Instead of escaping into a mystery TV series or two each night, we’re entrenched in the mysteries Mother Nature presents every evening in a “live show.” There are no commercials in the bush! That’s no longer our lifestyle, and for us, we’re much happier this way.

Our friends, although experienced world travelers, have never lived in the bush in Africa. No doubt, there will be a bit of “culture shock” when they arrive on Tuesday, even as they drive in their rental car from the airport through the many small towns along the way.  

It was time to venture back up the embankment, a long hike for this little one.

We’ve sent them excellent directions as to how to get here, and as motorcycles enthusiasts traveling all over the US, we have no doubt they make their way to our front door on Tuesday morning without a problem.

They’ll undoubtedly be exhausted after traveling for over a day and may need to rest before we bombard them with the wonders of the bush. Most of the holidaymakers (the school holiday ends today) will have left, and once again, the bush will be quiet and more wildlife will visit us. 

When sugar cane is harvested, the leaves are burned, making a mess for miles around. We often find the veranda covered in soot.

This afternoon we’re visiting friends for sundowners (the happy hour in the bush) and will return home by dinnertime for a lovely Sunday dinner I prepared today.  

Last night, we had another delicious and fun-filled evening at Jabula Lodge and Restaurant. There’s never been a time we haven’t had a fabulous evening in a friendly and appealing environment.  

Four male ostriches were fluffing their feathers. 

Last night was a rugby playoff game between South Africa and New Zealand. It was easy for us to get into the exciting tempo in the bar, enjoying the game along with all the locals. The conversations were lively and animated, the food was over-the-top, and Dawn and Leon, the owners, always make us feel welcomed and included.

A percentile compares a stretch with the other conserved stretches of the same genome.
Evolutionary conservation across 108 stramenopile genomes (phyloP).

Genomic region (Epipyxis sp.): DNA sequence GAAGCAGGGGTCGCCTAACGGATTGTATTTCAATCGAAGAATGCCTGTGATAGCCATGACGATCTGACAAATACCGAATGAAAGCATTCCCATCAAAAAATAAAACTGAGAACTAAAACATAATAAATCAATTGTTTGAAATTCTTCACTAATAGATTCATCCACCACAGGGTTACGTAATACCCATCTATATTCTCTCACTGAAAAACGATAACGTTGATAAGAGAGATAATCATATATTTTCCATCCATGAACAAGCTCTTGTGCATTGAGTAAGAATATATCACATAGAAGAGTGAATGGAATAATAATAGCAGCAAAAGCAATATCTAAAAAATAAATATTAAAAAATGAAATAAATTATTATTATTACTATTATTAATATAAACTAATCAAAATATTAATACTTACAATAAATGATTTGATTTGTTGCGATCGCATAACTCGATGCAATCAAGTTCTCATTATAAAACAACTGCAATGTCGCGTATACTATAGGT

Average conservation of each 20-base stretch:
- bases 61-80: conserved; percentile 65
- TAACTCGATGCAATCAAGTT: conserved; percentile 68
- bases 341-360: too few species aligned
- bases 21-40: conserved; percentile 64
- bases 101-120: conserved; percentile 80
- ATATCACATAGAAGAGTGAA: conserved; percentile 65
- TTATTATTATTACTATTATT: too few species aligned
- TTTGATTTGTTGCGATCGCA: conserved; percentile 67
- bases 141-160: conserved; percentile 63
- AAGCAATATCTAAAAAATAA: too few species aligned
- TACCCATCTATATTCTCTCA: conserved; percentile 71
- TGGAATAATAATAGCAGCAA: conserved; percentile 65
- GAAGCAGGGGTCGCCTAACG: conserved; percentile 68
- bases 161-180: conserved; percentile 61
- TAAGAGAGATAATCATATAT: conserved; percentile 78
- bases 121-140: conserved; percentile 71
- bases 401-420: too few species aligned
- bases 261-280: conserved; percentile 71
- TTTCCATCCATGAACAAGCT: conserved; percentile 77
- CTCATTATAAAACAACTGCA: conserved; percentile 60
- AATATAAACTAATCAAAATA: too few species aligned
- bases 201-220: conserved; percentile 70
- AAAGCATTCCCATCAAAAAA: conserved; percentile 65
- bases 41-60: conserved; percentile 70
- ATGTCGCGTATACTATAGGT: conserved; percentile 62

May your day be filled with beautiful surprises!

Photo from one year ago today, October 7, 2017:

This was the first sighting we’ve had of a Toucan in the yard.  Once the downed tree was removed, it opened up an area where Ulysses spotted the two birds and came to tell us. Notice the piece of fruit in their beak.  For more photos, please click here.

This is too weird for words…Do they read road signs?…

Where in the world would one drive down a road to encounter this site outside their car window?

“Sighting of the Day in the Bush”

We didn’t realize we hadn’t cut this piece of lettuce into smaller bites for Ms. Bushbuck.  When we saw her tackling this big piece, we couldn’t help but laugh.  She managed it eat the entire big leaf.

After finding the ostrich chicks and mom and dad on Volstruis Street on July 6th (see that post here) based on a text Louise sent us after she’d spotted the family, we couldn’t help. Still, we were amazed that they were hanging around this particular street that translates to “ostrich” in the Afrikaans language.  

At that point, we thought it was a fluke that ostriches would be grazing on a street that means “ostrich.” But, that fluke didn’t keep us from returning to that street several times in the past month in an attempt to see the family again.
First, we spotted mom and dad hanging out near this building.  Moments later, we saw the seven chicks.

On Friday afternoon, before our usual drive along the Crocodile River to see what we could discover, we decided to drive down Vostruis Street to see if we could find the ostrich family.  

Alas, after heading down Volstruis in one direction and then another, we saw them, the mom, the dad, and the seven chicks who’d easily doubled in size over the past month.  

We were thrilled to see all seven had survived this past month.

“How peculiar!” we both commented in unison. Do these fantastic oversized birds read road signs? How is it they so happened to spend a good portion of their time on a street, meaning ostrich?

Then, we wondered if perhaps before the street was named, it was indeed a haven for ostriches prompting the naming of the street some 40 years ago. Who knows?  If any Marlothians out there have an answer, please let us know. It’s quite curious.

Even more peculiarly is the fact that when a lion was sighted within the confines of Marloth Park a few months ago, it was first seen on Leeu Road, which translates to “lion” in Afrikaans.  

We didn’t have an opportunity to take a photo of all seven chicks together.

We’d shared a post, found here, regarding the lion sighting mentioning the fact it was first seen on Leeu Road, not realizing at the time that “lieu” translates to “lion” in Afrikaans.